Original article appeared at:
As more families go
online, becoming cyber-street-smart is key
by Jon Halpin
Originally published in the June 1999 issue
Giving children a solid foundation of the traditional
basics--reading, writing, and arithmetic--may have been
sufficient in the past. But now as more families go
online, the scope must be expanded to include the basics
of using a computer and navigating the Internet.
According to a new study by Forrester Research, there
is a rise in online use among minorities as well, due in
large part to increased Internet access in schools. (The
drop in cost for PCs and Internet access has also played
a role.) A study of 96,000 households found that online
presence is highest for Asian-Americans, at 64 percent.
But African-American access is expected to rise to 42
percent this year, meaning that 40 percent of African-American
households will be online, and Hispanic-American access
is expected to rise to 20 percent, meaning that 43
percent will be online.
While the government and some companies propose that
content regulation through legislation or filtering
technology is enough, organizations like I-Safe America
and Legal Pad Enterprises (www.legalpadjr.com/isafe)
believe that a broader educational approach is a more
immediate and effective solution. Proper Internet use
goes beyond protecting children's eyes from pornographic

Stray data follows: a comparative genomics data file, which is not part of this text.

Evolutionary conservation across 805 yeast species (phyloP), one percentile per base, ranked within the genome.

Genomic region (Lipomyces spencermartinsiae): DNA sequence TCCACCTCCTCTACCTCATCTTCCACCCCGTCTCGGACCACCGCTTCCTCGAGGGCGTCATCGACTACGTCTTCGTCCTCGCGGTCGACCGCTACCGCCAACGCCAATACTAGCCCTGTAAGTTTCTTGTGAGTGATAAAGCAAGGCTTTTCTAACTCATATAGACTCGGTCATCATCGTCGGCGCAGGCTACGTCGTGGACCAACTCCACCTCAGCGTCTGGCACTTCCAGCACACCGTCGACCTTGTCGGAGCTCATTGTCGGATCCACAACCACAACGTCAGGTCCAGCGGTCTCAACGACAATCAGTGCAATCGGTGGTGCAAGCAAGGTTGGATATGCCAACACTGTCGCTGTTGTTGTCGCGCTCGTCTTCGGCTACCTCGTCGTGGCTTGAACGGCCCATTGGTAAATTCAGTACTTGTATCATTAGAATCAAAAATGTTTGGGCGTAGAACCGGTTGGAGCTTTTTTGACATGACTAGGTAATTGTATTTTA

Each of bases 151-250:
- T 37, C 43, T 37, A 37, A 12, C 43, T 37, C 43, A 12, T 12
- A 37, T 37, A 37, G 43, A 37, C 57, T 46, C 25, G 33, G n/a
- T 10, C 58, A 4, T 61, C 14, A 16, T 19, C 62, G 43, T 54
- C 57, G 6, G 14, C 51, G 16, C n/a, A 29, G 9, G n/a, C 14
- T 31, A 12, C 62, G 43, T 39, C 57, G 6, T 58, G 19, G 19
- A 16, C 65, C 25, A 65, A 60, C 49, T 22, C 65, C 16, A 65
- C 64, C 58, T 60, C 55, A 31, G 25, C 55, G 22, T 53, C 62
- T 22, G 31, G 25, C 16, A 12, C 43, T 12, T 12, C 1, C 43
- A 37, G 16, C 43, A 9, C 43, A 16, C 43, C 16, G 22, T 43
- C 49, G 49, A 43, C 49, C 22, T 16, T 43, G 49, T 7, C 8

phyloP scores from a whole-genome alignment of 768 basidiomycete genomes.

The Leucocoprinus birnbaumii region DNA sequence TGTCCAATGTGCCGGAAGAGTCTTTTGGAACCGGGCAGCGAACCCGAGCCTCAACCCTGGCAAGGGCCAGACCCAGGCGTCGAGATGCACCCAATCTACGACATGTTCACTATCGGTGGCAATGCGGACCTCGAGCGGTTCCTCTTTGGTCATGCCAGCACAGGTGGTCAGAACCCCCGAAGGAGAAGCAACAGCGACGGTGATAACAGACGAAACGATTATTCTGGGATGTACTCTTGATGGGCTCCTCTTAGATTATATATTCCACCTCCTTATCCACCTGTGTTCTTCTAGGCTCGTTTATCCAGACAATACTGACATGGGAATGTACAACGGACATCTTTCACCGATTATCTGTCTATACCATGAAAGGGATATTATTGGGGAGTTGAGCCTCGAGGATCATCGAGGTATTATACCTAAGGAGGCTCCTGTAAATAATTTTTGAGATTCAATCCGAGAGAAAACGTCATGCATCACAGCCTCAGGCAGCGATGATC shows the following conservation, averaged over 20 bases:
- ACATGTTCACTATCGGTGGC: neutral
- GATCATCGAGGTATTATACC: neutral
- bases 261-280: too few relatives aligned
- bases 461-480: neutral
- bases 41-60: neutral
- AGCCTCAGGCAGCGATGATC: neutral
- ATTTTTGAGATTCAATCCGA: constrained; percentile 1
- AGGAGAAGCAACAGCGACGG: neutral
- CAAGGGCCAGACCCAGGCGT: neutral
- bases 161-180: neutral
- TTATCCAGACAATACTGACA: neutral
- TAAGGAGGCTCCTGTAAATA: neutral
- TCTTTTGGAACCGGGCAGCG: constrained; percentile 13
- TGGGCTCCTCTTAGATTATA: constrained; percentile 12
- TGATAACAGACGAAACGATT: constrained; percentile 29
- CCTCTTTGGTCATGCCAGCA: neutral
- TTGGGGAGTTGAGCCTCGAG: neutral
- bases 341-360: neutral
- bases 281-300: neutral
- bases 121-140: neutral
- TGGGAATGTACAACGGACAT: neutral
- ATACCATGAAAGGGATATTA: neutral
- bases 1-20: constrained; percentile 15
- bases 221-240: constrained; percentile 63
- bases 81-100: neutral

images and their identities from stalkers and flaming. It
means developing a "cyber-street-smart"
attitude so that they get the best of what the Internet
has to offer.
I-Safe America has teamed with The Pixel Co., a 3-D
interface design company (www.myspaceonline.com),
to teach families to "drive defensively on the Web"
by hosting a Cyber Grand Prix. Participants will learn
the importance of safety awareness, netiquette, search
methods, and becoming responsible cyber citizens. Kids
will be given a series of questions, based on real-life
events, and then are expected to provide answers to how
they would respond to these scenarios.
The Cyber Grand Prix will use Pixel's MySpace Online
visual 3-D interface, which is essentially a 3-D Internet
city. Users can explore a virtual planet outpost that
includes a 90-block city, where neighborhoods and
districts represent different topics. According to Pixel,
each city block offers a graphical representation of Web
sites with links to more than 600 places on the Web.
Likewise, the Southeastern Software Association (SSA)
and the Software Society of the Technology Alliance of
Georgia (TAG) will host WebChallenge 99, a Web-site-design
competition for Georgia high school students. The
competition provides actual experience, incentive for
students to get involved with technology, and a chance to
interact with potential employers. It will be expanded to
other states next year. To participate in WebChallenge,
schools must assemble teams of students, a faculty
advisor, and obtain registration forms at www.webchallenge.org.